West Africa’s drive for further independence has left Atlanticists concerned about the opening this leaves for Eurasian powers like Russia and China to increase their influence in Africa. The west’s reaction reflects a lack of respect for the sovereignty of African countries, viewing the continent merely as a theater to maintain global dominance.
Since the Ukraine war’s onset in early 2022, Atlanticists have expressed alarm over the unwillingness of Global South states to support the west’s anti-Russia policies, a trend further amplified by the shift to multipolarism everywhere. This weakening of western hegemony has opened a path for many nations to avidly explore their geopolitical options and diversify their economies.
A report from the Munich Security Conference held in February highlighted this very real schism with the west:
“Many countries in Africa, Asia, and Latin America have steadily lost faith in the legitimacy and fairness of an international system which has neither granted them an appropriate voice in global affairs, nor sufficiently addressed their core concerns. To many states, these failures are deeply tied to the west. They find that the western-led order has been characterized by post-colonial domination, double standards, and neglect for developing countries’ concerns.”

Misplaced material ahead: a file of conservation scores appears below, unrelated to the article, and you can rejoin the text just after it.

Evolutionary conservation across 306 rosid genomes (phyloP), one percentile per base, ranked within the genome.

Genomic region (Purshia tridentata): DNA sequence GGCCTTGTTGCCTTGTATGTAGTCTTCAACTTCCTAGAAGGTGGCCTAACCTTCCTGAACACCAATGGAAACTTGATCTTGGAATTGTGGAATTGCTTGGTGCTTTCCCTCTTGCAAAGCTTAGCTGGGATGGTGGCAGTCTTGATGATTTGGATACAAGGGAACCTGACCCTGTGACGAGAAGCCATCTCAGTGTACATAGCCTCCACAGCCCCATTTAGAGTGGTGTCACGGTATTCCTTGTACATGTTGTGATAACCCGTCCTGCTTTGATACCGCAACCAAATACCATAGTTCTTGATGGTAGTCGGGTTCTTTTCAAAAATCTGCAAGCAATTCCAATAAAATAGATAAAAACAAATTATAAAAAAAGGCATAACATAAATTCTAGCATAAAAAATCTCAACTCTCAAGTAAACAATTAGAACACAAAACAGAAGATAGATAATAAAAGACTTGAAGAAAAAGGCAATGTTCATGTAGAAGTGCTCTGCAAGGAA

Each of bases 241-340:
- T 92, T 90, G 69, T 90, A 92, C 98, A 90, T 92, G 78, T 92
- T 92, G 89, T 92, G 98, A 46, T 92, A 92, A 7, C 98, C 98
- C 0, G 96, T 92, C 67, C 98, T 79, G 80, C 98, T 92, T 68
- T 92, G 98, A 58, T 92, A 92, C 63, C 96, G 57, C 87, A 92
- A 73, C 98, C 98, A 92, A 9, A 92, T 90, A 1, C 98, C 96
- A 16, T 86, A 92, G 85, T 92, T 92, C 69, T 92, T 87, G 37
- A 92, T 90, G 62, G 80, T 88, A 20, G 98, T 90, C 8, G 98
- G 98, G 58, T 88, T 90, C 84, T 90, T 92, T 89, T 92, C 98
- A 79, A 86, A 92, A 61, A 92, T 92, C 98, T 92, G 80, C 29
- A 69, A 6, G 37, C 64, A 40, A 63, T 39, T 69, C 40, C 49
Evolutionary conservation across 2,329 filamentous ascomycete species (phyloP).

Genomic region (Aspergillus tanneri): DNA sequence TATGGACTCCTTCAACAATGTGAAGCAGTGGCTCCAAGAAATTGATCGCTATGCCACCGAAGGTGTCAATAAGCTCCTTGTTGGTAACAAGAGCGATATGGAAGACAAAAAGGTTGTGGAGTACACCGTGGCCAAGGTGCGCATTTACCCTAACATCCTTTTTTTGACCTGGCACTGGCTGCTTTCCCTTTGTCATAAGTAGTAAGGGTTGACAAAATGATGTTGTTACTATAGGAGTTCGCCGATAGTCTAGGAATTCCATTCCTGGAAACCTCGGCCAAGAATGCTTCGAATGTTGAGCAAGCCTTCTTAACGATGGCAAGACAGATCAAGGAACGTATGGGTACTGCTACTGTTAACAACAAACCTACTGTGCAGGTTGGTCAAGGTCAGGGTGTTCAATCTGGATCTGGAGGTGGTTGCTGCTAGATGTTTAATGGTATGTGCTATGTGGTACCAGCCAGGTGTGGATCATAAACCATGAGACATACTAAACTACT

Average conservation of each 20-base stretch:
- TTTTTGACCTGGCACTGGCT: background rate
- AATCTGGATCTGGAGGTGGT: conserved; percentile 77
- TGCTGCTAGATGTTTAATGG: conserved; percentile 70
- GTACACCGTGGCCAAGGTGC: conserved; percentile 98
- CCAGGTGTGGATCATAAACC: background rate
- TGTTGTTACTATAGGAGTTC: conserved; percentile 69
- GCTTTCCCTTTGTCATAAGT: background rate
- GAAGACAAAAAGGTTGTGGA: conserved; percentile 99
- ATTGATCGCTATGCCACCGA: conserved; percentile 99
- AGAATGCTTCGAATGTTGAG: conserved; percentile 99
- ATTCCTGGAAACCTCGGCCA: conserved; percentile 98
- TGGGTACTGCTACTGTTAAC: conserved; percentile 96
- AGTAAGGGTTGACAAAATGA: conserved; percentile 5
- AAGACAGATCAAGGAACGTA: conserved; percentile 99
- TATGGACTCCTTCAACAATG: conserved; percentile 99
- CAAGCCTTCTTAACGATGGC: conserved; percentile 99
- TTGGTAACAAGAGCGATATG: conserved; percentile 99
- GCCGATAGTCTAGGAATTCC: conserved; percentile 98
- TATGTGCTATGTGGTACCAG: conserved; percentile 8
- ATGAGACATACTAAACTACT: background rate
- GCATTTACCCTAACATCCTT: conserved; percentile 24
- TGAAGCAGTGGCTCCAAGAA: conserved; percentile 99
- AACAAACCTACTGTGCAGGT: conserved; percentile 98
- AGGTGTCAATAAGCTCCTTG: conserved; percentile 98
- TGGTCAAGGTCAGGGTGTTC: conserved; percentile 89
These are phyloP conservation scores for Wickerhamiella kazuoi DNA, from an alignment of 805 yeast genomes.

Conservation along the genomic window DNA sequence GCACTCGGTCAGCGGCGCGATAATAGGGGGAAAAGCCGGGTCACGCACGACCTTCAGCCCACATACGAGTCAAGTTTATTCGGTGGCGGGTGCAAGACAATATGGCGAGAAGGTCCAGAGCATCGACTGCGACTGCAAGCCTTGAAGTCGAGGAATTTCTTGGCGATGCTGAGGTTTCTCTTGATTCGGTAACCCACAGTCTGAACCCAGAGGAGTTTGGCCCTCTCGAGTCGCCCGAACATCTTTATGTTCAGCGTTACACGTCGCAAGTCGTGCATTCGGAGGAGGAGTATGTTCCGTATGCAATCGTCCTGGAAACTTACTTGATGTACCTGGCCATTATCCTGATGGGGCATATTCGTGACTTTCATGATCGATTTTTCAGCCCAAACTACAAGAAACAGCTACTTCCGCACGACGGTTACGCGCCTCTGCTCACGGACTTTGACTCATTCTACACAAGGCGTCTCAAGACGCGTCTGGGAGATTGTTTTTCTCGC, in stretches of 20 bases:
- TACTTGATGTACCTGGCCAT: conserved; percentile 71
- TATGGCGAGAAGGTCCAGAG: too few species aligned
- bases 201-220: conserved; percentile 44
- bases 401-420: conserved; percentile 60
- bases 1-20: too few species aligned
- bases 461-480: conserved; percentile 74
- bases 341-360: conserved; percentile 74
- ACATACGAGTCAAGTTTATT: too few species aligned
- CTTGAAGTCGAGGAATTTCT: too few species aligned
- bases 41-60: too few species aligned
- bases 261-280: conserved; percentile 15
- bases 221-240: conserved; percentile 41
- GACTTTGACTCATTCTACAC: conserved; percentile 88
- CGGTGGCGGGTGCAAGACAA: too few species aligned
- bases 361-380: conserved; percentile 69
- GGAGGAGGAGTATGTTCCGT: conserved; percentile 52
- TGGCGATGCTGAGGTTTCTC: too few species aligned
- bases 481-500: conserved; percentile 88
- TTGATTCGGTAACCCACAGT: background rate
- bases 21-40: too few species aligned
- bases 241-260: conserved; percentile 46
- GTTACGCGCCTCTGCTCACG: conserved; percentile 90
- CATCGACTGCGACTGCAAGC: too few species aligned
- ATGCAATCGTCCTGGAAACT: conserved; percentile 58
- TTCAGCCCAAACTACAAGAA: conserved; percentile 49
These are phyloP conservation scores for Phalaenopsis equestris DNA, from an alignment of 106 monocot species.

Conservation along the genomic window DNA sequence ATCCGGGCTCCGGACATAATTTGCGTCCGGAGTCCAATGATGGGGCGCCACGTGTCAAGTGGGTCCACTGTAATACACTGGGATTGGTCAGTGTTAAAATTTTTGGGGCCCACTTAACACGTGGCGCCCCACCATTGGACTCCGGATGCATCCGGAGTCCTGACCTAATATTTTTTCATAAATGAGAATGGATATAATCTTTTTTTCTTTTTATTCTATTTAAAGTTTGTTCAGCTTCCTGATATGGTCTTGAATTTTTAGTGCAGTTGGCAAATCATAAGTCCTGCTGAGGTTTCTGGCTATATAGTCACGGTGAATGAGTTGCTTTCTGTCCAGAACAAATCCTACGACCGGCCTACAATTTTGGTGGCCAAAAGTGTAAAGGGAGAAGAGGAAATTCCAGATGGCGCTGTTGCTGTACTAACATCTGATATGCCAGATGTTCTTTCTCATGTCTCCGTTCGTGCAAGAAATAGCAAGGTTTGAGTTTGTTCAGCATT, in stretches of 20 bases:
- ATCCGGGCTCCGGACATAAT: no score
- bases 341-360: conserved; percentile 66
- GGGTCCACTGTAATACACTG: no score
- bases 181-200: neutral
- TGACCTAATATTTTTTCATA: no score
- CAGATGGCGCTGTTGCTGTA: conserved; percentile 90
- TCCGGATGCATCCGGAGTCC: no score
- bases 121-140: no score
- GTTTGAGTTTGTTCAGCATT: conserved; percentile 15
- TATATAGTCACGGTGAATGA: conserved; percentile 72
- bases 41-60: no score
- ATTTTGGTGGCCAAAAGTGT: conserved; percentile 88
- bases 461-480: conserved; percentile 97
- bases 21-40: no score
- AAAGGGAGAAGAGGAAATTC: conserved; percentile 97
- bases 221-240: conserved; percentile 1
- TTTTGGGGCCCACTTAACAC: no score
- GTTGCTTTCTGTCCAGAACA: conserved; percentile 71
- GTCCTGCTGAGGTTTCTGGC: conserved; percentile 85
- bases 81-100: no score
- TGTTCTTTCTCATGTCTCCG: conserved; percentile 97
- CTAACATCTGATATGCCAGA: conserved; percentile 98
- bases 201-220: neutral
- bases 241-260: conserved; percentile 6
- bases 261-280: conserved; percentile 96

Fleeced by the CFA Franc
The aftermath of the Second World War marked a significant shift in global power dynamics, and the victorious powers sought to establish a new world order that would maintain peace and promote economic balance.
In the context of African colonies, where colonial troops played a major role in the allied victory, the victorious powers, including France, aimed to retain economic control and benefit from their former colonies even as the world moved towards decolonization.
This included the establishment of new currency systems, with French leader Charles De Gaulle creating two currencies collectively known as the CFA Franc in 1945 for former colonies in the Western and Central zone.
As the push for political independence grew stronger in the late 1950s, France organized referendums in its African colonies to vote on accepting a constitution drafted by the French.
Guinea, led by former trade unionist Sekou Toure, opposed accepting the French constitution and voted overwhelmingly against it. In a furious response, De Gaulle’s government withdrew all French administrators from Guinea and took action to sabotage the country’s infrastructure and resources. The harsh measures by Paris aimed to serve as an example of what would happen to any former French colony that resisted France’s agenda.